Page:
Faith for this Moment by Rick McKinley (4/5 stars)

I also received this one from Baker Books for review. I really enjoyed McKinley's analysis of the concept of exile, and what it means to live as, essentially, exiles in a secular world. He navigates the 'in the world but not of it' Christian trope well and without becoming overly cliché in his discussion of it. It was a quick read, but one that challenges the reader to reconsider ideas like the sabbath that are often overlooked in our twenty-first century context. Books like this can be so important when we realize that government-issued Christianity is neither advisable or realistic, and that the North American church has to find ways to navigate the present and future challenges that arise when we follow Jesus. I'd recommend picking this one up!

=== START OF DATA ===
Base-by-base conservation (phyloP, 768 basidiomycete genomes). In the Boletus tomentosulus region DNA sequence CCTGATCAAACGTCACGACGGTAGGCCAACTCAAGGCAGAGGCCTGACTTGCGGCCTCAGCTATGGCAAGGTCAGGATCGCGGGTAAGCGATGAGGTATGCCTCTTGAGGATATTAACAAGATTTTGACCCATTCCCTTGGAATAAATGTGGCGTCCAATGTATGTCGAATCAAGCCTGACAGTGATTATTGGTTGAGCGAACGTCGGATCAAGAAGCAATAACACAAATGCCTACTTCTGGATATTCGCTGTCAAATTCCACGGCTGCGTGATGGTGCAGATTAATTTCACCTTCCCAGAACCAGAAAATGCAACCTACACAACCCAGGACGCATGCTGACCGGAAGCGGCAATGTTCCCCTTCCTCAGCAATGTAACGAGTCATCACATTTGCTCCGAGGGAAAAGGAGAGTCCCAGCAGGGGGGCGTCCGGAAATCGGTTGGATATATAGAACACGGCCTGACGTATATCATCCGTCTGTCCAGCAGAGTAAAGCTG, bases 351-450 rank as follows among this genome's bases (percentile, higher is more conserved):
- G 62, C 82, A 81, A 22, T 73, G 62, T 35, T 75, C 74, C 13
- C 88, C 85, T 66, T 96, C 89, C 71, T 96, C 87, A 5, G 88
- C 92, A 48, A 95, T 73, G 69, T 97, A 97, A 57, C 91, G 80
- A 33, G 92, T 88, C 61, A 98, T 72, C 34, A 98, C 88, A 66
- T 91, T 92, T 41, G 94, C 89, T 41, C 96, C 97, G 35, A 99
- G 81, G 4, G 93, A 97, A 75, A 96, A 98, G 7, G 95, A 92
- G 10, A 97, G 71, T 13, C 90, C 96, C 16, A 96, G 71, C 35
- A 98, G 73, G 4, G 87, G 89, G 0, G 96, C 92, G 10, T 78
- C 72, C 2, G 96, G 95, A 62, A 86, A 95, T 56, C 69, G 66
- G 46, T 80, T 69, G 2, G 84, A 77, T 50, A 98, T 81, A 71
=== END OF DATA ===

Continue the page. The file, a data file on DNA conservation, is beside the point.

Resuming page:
So there you have it – some of the best books I've read lately. And that officially catches me up on reviews so that (hopefully) no publishers cut me out of their review programs. (I promise I do love receiving review copies of books!) Moving at the end of December seriously messed up my schedule. I've read a lot more than I've posted here, and if you're interested in finding the rest of my regular reading thoughts, you can see them over on Instagram @literary.af.

I'm not making any grand proclamations about how much I'll be posting again from now on since that almost never happens, but I will be doing my level best to clear out my drafts folder that has accumulated a whole bunch of half-written posts in the near future.

For now, happy Saturday and happy reading!

 

Joyfully,

Alice